Krieger: “It was difficult and weird not to go to Jim’s funeral. I went to Pere Lachaise later on, of course, but that was weird, too – all these hippies around the grave like some circus or something. It wasn’t the kind of environment that could help you deal with your feelings.”
Nothing increases a rock star’s visibility quite like death, and when Jim Morrison passed on aged 27 (Janis Joplin, Jimi Hendrix, Brian Jones and Kurt Cobain all died at that fated age, too) he secured a seat at the top table in the annals of rock tragedy. The Doors tried to continue without him, but 1971’s Other Voices and 1972’s Full Circle were largely ignored; and Paul Rothschild, for one, thought 1978’s An American Prayer (on which the band put new backing tracks to existing recordings of Morrison reading his poetry) a blasphemous exercise.
Fast-forward to 1991, and Manzarek, Krieger and Densmore were Oliver Stone’s consultants when the director filmed The Doors, a biopic in which Val Kilmer played Morrison. It would be another whole decade, however, before the remaining Doors reassembled for an auspicious 2001 performance on the VH1 show Storytellers.
For Storytellers, Manzarek, Krieger and Densmore played a number of Doors classics with various guest vocalists. These included Scott Weiland of Stone Temple Pilots, who tackled Break On Through and Five To One, and Perry Farrell of Jane’s Addiction who, after expressing his joy at being in the presence of “The Doors! The real Doors!”, sang L.A. Woman. For many critics, though, the undoubted star of the show was The Cult’s Ian Astbury, a long-term Doors aficionado whose takes on Alabama Song (Whiskey Bar) and Back Door Man seemed to capture something of the authentic Morrison spirit.
Current Doors manager Danny Sugerman had been a friend of Astbury’s for some time, and had long wanted to see him teamed with the surviving Doors. And with their Storytellers collaboration going so well, Astbury was first choice to front what the band have called the 21st Century Doors after Harley Davidson asked the band to perform a concert in LA last year celebrating the company’s 100th anniversary.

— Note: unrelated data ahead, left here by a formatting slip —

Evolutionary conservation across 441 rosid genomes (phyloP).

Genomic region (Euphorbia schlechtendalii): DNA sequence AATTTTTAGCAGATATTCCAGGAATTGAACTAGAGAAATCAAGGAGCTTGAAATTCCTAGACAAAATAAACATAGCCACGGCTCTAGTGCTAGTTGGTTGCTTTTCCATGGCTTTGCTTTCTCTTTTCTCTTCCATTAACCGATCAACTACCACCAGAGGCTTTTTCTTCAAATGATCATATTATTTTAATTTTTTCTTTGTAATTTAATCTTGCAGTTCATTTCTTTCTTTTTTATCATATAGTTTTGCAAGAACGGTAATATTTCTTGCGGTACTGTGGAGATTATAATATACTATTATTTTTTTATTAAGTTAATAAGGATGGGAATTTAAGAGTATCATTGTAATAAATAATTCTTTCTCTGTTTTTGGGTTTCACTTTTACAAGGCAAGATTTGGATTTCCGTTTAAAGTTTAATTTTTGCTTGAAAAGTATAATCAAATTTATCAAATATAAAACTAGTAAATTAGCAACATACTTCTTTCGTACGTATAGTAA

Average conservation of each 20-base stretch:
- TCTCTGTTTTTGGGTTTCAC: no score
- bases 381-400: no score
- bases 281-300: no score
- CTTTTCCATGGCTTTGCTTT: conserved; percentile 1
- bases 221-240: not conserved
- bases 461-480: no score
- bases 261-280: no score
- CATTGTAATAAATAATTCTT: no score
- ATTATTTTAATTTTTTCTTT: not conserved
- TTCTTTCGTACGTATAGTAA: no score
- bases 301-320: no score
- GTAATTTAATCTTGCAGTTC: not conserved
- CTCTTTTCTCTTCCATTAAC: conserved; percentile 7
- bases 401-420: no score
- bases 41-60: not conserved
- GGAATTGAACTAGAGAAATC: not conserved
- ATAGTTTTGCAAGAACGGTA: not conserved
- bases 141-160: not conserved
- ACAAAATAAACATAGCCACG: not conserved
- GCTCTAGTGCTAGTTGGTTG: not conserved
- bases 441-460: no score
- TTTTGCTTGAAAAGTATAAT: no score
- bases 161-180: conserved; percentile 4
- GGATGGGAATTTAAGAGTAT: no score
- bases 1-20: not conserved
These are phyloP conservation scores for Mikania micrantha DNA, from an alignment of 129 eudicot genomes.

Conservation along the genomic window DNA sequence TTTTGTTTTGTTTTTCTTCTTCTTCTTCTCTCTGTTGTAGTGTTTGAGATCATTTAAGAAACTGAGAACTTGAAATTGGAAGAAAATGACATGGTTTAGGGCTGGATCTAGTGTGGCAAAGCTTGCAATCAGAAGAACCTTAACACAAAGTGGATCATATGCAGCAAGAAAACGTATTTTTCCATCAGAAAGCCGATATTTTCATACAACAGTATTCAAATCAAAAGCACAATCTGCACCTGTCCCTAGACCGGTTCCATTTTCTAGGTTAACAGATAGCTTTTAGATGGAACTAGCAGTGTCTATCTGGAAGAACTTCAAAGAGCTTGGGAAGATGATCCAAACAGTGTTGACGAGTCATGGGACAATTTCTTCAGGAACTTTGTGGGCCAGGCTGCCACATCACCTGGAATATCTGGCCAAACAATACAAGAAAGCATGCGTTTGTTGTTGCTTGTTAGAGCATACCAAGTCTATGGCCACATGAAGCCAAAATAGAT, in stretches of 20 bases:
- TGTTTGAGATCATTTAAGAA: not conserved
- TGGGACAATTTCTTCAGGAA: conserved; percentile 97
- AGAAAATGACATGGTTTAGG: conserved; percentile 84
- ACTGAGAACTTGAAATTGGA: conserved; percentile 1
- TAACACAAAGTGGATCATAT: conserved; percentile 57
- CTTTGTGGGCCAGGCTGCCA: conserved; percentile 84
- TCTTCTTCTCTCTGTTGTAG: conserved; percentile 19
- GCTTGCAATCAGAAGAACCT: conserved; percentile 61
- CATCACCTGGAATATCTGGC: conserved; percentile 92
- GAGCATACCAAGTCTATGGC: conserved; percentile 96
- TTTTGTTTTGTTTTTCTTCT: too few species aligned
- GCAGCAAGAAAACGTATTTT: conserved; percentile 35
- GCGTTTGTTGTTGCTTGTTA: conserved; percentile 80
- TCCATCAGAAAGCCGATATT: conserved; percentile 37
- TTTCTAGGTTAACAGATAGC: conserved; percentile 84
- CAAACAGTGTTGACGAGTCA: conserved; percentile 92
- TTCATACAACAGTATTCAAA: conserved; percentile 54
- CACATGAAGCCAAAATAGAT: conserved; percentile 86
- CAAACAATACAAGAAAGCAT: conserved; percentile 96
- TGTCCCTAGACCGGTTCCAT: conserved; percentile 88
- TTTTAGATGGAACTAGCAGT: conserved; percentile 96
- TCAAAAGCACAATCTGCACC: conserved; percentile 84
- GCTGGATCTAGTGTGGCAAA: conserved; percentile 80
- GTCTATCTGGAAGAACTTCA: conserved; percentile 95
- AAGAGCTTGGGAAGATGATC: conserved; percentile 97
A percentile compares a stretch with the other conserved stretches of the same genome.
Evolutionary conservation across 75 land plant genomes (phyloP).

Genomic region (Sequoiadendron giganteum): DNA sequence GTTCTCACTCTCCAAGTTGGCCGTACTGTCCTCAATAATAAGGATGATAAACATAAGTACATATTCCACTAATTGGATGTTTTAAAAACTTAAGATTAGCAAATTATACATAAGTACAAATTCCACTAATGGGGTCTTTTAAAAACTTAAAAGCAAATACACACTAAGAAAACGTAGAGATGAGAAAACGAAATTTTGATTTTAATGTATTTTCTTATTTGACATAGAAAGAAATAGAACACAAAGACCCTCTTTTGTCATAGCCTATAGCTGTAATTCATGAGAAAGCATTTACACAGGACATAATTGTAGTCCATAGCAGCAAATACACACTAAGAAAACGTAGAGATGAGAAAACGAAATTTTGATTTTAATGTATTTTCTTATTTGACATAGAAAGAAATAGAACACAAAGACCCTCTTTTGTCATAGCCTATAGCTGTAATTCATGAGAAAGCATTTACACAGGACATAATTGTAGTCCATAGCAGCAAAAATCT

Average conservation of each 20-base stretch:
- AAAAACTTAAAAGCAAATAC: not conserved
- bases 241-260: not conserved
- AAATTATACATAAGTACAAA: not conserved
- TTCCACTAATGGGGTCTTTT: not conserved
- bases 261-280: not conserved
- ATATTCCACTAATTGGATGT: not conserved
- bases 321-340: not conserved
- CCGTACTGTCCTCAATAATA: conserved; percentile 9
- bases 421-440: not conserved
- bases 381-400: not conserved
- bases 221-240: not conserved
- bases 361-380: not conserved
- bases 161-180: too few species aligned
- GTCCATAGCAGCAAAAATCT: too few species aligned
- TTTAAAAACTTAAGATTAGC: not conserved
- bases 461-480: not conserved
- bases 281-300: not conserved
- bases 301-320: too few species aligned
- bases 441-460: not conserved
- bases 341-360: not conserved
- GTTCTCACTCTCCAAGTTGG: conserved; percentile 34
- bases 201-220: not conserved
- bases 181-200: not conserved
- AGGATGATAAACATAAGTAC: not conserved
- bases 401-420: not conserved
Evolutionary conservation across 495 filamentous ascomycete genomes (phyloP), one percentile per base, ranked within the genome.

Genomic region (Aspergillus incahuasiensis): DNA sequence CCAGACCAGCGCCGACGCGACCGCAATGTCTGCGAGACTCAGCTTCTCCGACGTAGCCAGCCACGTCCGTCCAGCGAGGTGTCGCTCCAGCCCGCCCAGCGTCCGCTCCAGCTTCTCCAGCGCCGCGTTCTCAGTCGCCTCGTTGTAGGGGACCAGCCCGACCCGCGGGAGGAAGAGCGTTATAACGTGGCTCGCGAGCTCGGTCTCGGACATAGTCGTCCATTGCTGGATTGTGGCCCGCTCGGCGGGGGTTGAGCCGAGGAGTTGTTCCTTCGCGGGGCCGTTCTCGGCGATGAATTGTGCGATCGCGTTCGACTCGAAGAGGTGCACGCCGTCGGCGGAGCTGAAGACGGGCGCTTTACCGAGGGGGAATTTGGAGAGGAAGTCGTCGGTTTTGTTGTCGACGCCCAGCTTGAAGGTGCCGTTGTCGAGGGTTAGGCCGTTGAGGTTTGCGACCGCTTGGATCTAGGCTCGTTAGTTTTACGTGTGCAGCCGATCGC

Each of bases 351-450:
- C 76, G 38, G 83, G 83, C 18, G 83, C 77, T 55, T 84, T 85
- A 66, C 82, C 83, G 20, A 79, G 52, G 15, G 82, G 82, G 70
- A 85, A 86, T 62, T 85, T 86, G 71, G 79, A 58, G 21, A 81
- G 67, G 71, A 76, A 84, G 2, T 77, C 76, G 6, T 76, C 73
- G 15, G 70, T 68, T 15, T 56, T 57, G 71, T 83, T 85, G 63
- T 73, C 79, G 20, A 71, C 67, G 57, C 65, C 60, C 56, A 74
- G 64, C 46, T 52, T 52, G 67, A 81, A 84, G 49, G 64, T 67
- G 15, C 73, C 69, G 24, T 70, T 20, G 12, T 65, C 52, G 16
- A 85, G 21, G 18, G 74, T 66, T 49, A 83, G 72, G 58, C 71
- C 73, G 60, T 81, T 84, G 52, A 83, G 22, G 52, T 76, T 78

“We loved Ian,” says Manzarek, “and serendipity had it that The Cult were taking a long, temporary hiatus. We said: ‘Look, we’re doing this show, and if it goes well we’re going to be playing many more. Would you like to be the lead singer?’ Ian said: ‘Yes, absolutely. Thanks for calling.’”
There is undoubtedly a Stars In Their Eyes element to Astbury filling the role of Jim Morrison. When I watched a 21st Century Doors gig at LA’s Universal Amphitheatre earlier this year, Astbury was dressed like Jim, had his hair cut like Jim’s and – short of calling himself The Lizard King and indecently exposing himself on stage – was basically doing all he could to be Jim. Astbury’s powerful baritone voice certainly equips him for the role.
“The similarities between Ian and Jim are quite amazing,” Manzarek says. “They both have that dark, brooding, shamanistic power. There are only 12 astrological archetypes, and one of them is that Morrison/Astbury, Dionysian, Lord Byron-esque type. I don’t think Ian’s trying to be Jim, but when he gets on stage I think he is slightly possessed by the spirit of Jim Morrison.”
Krieger: “Ian singing with us rubs some people up the wrong way, but I kinda like the idea that if you close your eyes and trip-out a little bit you might just think you’re back in the 60s seeing the original Doors. It’s a little scary sometimes; I’ll catch Ian out of the corner of my eye and it brings it all back for a second.”
Manzarek: “We have a ceremony backstage where we pass around a pipe that has sweet grass in it, and we do a Native American Indian blessing. I think that’s what calls Morrison out of the ether [and] Jim joins us on stage in the persona of Ian Astbury.”
Disappointingly, one person who has not been joining the band on stage is original Doors drummer John Densmore. Indeed, Densmore has actually filed a lawsuit against Manzarek and Krieger, seeking an injunction and damages in the Los Angeles Superior Court. It does seem a little odd that Densmore would agree to do the Storytellers show but then balk at further Doors performances. And when I raise this point with Manzarek it results in another lengthy rant which somehow manages to take in David Bowie and Hitler.
“What it’s basically all about,” he says, “is Densmore saying we don’t have the right to use the name, and me saying I put the band together with Jim Morrison; Robbie wrote Light My Fire and Love Me Two Times… What do you mean we don’t have the right? It’s ironic, because we said: ‘Come and play with us. Come and enjoy it.’ And John said: [prissily and pettily] ‘Well, I don’t like Ian. And you have no right to do this.’